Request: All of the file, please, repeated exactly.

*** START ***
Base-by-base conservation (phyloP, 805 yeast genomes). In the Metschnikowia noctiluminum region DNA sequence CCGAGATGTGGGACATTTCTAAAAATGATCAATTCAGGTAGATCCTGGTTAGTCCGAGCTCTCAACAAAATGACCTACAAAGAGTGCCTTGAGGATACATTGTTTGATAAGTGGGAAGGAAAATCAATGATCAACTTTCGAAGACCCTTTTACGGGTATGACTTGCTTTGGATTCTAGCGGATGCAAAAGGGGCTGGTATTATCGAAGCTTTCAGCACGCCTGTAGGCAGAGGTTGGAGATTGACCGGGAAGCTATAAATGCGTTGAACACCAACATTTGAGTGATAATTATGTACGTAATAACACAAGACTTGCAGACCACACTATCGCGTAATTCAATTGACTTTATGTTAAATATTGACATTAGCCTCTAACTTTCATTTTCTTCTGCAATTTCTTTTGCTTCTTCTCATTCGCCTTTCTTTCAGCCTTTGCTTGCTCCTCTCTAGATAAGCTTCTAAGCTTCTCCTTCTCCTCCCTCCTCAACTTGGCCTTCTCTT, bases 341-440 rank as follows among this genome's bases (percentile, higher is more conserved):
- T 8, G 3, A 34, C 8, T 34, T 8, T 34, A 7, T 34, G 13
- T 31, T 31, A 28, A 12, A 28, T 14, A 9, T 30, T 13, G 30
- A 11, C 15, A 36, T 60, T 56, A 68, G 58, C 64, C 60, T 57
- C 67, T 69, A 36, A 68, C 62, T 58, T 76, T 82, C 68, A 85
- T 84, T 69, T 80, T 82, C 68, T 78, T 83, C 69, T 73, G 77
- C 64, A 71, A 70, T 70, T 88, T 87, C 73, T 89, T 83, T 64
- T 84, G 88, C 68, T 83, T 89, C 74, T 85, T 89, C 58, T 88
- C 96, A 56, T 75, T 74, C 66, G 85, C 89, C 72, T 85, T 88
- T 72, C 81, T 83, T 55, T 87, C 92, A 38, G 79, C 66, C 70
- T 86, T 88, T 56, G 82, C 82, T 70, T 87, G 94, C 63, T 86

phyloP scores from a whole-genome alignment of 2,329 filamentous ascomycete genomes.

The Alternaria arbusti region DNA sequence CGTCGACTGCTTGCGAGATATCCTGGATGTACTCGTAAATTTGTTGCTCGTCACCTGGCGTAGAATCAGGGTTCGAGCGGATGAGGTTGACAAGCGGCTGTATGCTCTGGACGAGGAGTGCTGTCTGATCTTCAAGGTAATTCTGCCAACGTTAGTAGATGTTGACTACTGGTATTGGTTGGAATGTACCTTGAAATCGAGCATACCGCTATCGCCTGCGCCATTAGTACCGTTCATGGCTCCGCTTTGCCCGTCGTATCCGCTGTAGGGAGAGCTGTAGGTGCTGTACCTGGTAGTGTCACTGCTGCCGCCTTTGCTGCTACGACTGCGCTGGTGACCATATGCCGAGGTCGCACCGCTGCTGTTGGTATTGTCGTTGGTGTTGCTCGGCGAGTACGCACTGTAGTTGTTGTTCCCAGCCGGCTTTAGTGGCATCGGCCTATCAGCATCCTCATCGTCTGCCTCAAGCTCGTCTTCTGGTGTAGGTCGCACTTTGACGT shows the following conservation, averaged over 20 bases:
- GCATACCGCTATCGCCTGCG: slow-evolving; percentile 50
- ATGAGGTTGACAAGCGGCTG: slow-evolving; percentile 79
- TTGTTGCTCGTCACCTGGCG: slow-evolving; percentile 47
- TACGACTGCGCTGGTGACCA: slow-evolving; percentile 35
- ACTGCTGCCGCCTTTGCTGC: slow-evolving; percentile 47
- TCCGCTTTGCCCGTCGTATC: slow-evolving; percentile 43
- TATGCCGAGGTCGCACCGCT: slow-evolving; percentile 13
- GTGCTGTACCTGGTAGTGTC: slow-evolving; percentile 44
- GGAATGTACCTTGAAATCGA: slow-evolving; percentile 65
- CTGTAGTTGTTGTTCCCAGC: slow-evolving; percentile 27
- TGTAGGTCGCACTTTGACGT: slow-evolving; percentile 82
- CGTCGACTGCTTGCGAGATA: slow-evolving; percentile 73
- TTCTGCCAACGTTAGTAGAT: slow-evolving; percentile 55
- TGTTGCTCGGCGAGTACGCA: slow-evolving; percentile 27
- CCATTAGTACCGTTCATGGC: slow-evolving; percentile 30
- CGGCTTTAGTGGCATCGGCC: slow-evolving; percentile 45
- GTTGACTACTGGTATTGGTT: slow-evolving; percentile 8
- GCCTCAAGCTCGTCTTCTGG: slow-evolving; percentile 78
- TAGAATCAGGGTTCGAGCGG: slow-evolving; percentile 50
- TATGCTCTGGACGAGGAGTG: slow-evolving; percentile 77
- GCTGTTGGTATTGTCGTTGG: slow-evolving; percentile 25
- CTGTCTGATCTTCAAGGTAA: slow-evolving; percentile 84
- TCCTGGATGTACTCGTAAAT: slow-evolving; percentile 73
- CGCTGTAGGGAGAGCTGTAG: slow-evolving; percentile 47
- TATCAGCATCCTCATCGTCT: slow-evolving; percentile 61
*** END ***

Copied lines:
Base-by-base conservation (phyloP, 805 yeast genomes). In the Metschnikowia noctiluminum region DNA sequence CCGAGATGTGGGACATTTCTAAAAATGATCAATTCAGGTAGATCCTGGTTAGTCCGAGCTCTCAACAAAATGACCTACAAAGAGTGCCTTGAGGATACATTGTTTGATAAGTGGGAAGGAAAATCAATGATCAACTTTCGAAGACCCTTTTACGGGTATGACTTGCTTTGGATTCTAGCGGATGCAAAAGGGGCTGGTATTATCGAAGCTTTCAGCACGCCTGTAGGCAGAGGTTGGAGATTGACCGGGAAGCTATAAATGCGTTGAACACCAACATTTGAGTGATAATTATGTACGTAATAACACAAGACTTGCAGACCACACTATCGCGTAATTCAATTGACTTTATGTTAAATATTGACATTAGCCTCTAACTTTCATTTTCTTCTGCAATTTCTTTTGCTTCTTCTCATTCGCCTTTCTTTCAGCCTTTGCTTGCTCCTCTCTAGATAAGCTTCTAAGCTTCTCCTTCTCCTCCCTCCTCAACTTGGCCTTCTCTT, bases 341-440 rank as follows among this genome's bases (percentile, higher is more conserved):
- T 8, G 3, A 34, C 8, T 34, T 8, T 34, A 7, T 34, G 13
- T 31, T 31, A 28, A 12, A 28, T 14, A 9, T 30, T 13, G 30
- A 11, C 15, A 36, T 60, T 56, A 68, G 58, C 64, C 60, T 57
- C 67, T 69, A 36, A 68, C 62, T 58, T 76, T 82, C 68, A 85
- T 84, T 69, T 80, T 82, C 68, T 78, T 83, C 69, T 73, G 77
- C 64, A 71, A 70, T 70, T 88, T 87, C 73, T 89, T 83, T 64
- T 84, G 88, C 68, T 83, T 89, C 74, T 85, T 89, C 58, T 88
- C 96, A 56, T 75, T 74, C 66, G 85, C 89, C 72, T 85, T 88
- T 72, C 81, T 83, T 55, T 87, C 92, A 38, G 79, C 66, C 70
- T 86, T 88, T 56, G 82, C 82, T 70, T 87, G 94, C 63, T 86

phyloP scores from a whole-genome alignment of 2,329 filamentous ascomycete genomes.

The Alternaria arbusti region DNA sequence CGTCGACTGCTTGCGAGATATCCTGGATGTACTCGTAAATTTGTTGCTCGTCACCTGGCGTAGAATCAGGGTTCGAGCGGATGAGGTTGACAAGCGGCTGTATGCTCTGGACGAGGAGTGCTGTCTGATCTTCAAGGTAATTCTGCCAACGTTAGTAGATGTTGACTACTGGTATTGGTTGGAATGTACCTTGAAATCGAGCATACCGCTATCGCCTGCGCCATTAGTACCGTTCATGGCTCCGCTTTGCCCGTCGTATCCGCTGTAGGGAGAGCTGTAGGTGCTGTACCTGGTAGTGTCACTGCTGCCGCCTTTGCTGCTACGACTGCGCTGGTGACCATATGCCGAGGTCGCACCGCTGCTGTTGGTATTGTCGTTGGTGTTGCTCGGCGAGTACGCACTGTAGTTGTTGTTCCCAGCCGGCTTTAGTGGCATCGGCCTATCAGCATCCTCATCGTCTGCCTCAAGCTCGTCTTCTGGTGTAGGTCGCACTTTGACGT shows the following conservation, averaged over 20 bases:
- GCATACCGCTATCGCCTGCG: slow-evolving; percentile 50
- ATGAGGTTGACAAGCGGCTG: slow-evolving; percentile 79
- TTGTTGCTCGTCACCTGGCG: slow-evolving; percentile 47
- TACGACTGCGCTGGTGACCA: slow-evolving; percentile 35
- ACTGCTGCCGCCTTTGCTGC: slow-evolving; percentile 47
- TCCGCTTTGCCCGTCGTATC: slow-evolving; percentile 43
- TATGCCGAGGTCGCACCGCT: slow-evolving; percentile 13
- GTGCTGTACCTGGTAGTGTC: slow-evolving; percentile 44
- GGAATGTACCTTGAAATCGA: slow-evolving; percentile 65
- CTGTAGTTGTTGTTCCCAGC: slow-evolving; percentile 27
- TGTAGGTCGCACTTTGACGT: slow-evolving; percentile 82
- CGTCGACTGCTTGCGAGATA: slow-evolving; percentile 73
- TTCTGCCAACGTTAGTAGAT: slow-evolving; percentile 55
- TGTTGCTCGGCGAGTACGCA: slow-evolving; percentile 27
- CCATTAGTACCGTTCATGGC: slow-evolving; percentile 30
- CGGCTTTAGTGGCATCGGCC: slow-evolving; percentile 45
- GTTGACTACTGGTATTGGTT: slow-evolving; percentile 8
- GCCTCAAGCTCGTCTTCTGG: slow-evolving; percentile 78
- TAGAATCAGGGTTCGAGCGG: slow-evolving; percentile 50
- TATGCTCTGGACGAGGAGTG: slow-evolving; percentile 77
- GCTGTTGGTATTGTCGTTGG: slow-evolving; percentile 25
- CTGTCTGATCTTCAAGGTAA: slow-evolving; percentile 84
- TCCTGGATGTACTCGTAAAT: slow-evolving; percentile 73
- CGCTGTAGGGAGAGCTGTAG: slow-evolving; percentile 47
- TATCAGCATCCTCATCGTCT: slow-evolving; percentile 61